Some of us are experiencing a brutal winter with snow and bone-seeping cold that does not seem to be letting up. Soup is a great way to warm up; it can also be a nutritious meal. There is nothing quite like homemade soup, but many people prefer to settle for ready-made. The food industry has known this for decades, hence prepared soups are a billion-dollar industry.
There are several problems with prepared soups. The most obvious is that they simply don't taste as good as home made. Of course, if you don't know how to make your own soup, this is a non-issue.
Another problem is the use of lower quality ingredients than you would use at home, for example meat scraps that would never be sold in a supermarket. Additionally, some of the ingredients used would never be found in your home kitchen. Here is an example ingredient list, for Campbell's Chicken Noodle Soup:
Chicken Stock, Cooked Enriched Egg Noodles with Added Calcium (Wheat Flour, Calcium Carbonate (In excess of standard), Eggs, E...
It's hard to know who to trust when looking for accurate, useful information about food and nutrition. There are new studies being published daily and food products being introduced constantly, and in this ever-changing world of nutrition, it's easy to get confused. Additionally, there are many opportunities for people to spread incorrect or speculative information to the public. However, there are certain professionals who are educated and trained to help you navigate the world of food and nutrition.
A Registered Dietitian
People are often confused about the difference between a "nutritionist" and a dietitian, but it is not accurate to use these terms interchangeably. Some registered dietitians (RDs) may refer to themselves as nutritionists, usually in order to simplify things for those who may not be familiar with the term dietitian, but not all nutritionists are RDs. RDs have met specific academic and experiential requirements set forth by the Commission on Dietetic Registration (...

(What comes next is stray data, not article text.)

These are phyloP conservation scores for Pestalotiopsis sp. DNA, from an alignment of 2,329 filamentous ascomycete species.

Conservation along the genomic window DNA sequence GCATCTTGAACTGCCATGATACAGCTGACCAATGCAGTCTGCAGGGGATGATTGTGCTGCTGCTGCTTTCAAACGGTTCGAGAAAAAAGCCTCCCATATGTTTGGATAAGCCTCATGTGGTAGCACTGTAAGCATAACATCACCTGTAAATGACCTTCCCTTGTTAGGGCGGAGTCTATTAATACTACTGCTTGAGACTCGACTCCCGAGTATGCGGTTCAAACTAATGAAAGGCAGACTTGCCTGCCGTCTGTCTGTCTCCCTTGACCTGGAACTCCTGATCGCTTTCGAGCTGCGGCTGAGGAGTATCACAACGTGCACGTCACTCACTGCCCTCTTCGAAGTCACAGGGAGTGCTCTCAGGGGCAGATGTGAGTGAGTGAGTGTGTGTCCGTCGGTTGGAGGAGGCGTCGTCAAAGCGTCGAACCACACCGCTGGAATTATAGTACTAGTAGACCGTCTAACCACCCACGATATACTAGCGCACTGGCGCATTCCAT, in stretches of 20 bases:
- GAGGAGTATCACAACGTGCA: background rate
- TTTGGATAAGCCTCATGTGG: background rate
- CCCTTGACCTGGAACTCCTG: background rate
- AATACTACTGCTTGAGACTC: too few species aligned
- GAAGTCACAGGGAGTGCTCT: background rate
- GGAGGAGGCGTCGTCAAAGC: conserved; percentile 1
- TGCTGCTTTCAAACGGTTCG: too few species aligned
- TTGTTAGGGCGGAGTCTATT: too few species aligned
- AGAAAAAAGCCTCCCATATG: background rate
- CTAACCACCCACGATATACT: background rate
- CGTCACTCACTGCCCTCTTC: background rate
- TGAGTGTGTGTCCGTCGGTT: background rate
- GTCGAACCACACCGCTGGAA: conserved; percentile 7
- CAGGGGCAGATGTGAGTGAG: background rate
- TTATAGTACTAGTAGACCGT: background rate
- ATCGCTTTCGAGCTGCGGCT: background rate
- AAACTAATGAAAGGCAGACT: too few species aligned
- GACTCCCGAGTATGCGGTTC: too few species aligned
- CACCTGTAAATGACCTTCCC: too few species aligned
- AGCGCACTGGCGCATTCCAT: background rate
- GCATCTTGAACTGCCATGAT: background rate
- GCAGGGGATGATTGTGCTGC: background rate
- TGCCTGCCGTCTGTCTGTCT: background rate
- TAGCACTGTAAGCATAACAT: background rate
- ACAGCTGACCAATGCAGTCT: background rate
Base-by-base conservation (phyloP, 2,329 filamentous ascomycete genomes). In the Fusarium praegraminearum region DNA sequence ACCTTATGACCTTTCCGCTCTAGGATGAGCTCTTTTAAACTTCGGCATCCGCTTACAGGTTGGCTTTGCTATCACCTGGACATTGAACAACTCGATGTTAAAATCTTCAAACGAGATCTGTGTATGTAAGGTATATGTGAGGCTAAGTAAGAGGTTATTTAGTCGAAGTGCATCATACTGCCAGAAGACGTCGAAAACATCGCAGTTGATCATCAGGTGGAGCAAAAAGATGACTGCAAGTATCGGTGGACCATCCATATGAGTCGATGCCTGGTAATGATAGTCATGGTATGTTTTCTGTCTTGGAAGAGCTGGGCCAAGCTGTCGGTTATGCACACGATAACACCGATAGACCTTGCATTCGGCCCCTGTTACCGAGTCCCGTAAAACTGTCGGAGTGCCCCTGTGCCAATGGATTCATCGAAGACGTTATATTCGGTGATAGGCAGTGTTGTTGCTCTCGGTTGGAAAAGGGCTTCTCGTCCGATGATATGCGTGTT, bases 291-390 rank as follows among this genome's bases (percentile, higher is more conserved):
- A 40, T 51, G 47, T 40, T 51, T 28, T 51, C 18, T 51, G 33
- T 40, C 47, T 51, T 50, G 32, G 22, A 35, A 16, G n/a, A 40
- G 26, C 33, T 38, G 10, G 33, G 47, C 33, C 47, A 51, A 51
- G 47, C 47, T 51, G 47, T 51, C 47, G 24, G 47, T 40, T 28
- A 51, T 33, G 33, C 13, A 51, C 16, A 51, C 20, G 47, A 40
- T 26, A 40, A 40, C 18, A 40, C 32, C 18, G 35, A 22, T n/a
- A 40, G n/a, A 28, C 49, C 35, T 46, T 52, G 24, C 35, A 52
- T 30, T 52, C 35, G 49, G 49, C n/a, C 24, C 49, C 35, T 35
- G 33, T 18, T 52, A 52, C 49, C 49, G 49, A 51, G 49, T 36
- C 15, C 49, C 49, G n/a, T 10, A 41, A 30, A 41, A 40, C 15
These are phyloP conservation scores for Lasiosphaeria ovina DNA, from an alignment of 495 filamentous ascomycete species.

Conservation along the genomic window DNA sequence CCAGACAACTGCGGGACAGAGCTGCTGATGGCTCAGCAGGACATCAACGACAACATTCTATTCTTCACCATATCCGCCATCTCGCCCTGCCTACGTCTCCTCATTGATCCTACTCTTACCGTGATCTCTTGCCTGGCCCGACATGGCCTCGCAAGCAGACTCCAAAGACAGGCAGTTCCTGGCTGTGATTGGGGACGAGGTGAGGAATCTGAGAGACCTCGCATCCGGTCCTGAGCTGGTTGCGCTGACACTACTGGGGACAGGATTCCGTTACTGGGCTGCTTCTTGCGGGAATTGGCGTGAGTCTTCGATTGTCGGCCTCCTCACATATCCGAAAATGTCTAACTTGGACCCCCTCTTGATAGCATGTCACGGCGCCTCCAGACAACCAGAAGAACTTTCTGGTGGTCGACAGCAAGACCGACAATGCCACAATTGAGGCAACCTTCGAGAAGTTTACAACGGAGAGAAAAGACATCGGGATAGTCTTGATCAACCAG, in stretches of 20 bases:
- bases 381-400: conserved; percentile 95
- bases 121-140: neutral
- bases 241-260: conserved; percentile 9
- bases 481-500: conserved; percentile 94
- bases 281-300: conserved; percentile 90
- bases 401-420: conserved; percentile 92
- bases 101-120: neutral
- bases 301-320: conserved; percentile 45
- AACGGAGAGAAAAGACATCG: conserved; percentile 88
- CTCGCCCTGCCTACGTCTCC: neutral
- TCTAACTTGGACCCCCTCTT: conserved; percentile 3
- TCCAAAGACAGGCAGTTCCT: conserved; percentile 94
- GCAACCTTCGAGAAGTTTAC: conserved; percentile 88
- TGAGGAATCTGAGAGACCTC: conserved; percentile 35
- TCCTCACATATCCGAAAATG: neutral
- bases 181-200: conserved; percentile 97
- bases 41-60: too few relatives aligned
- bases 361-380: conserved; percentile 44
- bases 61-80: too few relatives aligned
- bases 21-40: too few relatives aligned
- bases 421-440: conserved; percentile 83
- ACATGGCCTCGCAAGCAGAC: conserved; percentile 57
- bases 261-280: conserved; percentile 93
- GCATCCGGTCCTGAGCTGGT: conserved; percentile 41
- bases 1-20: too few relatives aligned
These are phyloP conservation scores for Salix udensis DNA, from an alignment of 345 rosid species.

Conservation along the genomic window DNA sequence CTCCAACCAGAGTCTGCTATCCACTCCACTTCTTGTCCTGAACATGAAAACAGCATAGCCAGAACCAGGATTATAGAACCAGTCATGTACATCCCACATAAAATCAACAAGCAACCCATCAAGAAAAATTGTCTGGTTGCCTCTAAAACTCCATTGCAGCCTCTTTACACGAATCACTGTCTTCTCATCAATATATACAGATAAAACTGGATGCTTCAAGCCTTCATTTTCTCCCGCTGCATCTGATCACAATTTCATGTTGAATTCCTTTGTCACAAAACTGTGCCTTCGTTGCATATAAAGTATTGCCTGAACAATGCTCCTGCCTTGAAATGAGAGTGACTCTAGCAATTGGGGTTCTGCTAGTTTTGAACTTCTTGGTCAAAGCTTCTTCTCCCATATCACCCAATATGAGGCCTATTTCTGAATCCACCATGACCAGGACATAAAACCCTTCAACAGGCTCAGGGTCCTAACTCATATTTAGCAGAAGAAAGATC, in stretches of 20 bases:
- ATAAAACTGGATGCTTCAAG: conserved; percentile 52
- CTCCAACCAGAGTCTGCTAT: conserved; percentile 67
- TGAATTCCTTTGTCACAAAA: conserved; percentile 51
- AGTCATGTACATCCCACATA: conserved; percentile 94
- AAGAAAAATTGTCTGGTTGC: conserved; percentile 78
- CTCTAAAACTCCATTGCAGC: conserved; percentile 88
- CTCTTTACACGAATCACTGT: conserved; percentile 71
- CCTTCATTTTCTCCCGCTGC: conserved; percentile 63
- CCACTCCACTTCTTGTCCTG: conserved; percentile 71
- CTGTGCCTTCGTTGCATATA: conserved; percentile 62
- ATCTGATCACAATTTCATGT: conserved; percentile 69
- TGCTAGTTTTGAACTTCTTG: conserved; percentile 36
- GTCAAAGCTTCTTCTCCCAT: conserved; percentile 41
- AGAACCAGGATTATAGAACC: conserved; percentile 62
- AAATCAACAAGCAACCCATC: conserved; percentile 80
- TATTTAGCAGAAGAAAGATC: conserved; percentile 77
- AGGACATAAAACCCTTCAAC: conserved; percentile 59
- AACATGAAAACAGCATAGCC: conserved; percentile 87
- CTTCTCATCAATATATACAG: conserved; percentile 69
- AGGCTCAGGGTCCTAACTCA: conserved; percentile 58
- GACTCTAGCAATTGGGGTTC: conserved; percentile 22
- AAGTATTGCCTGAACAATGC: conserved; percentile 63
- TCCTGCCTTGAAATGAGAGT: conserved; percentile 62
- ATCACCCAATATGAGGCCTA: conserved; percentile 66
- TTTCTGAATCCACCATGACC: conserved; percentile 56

Americans consume 700 million pounds of peanut butter every year! That works out to approximately 3 pounds per person. Over 75 percent of homes in the US have a peanut butter jar sitting in the fridge or pantry. This is definitely a love story.
Peanuts are a new world food, likely originating in Brazil, then working their way up to Mexico. The Aztecs mashed them into a paste as early as 500 years ago. Eventually they reached the US.
About half of the peanuts grown in the US are made into peanut butter. The biggest peanut growing states are Georgia, Florida, and Alabama. One acre of peanuts will make 30,000 peanut butter sandwiches!
Despite their "nut" name, peanuts are technically legumes (like beans). Regardless, they are are rich in mono-unsaturated fats, which help reduce the risk of heart disease.
Great news: Peanut butter is a good source of protein, with 8 grams per 2 tablespoon serving.
Peanut butter is also a good source of vitamins B3 and E, magnesium, folate, and dietary fiber...
You can make bread at home with just four ingredients:
With the right equipment and experience, the result is exquisite. But only for a day or two, until the bread goes stale. By day four, it starts to grow mold.
That's why a majority of people purchase their bread at the supermarket. In order to stay soft and fresh for a week or more, packaged breads need the help of some additives. Some are OK, while others are not. We'll discuss them in a bit.
Besides the additives, the nutrition grade of a bread depends largely on the type of flour used. Three tips:
Make sure the first ingredient is whole grain (100% whole wheat).
The bread should be made with 100% whole grains.
The fiber count should be 2 or more grams per ounce sometimes that's 2 grams per one slice, but not always. Check the serving size.
Bread manufacturers often confuse shopper with tricky terms for the flour used:
Enriched flour - This is NOT whole wheat flour. This...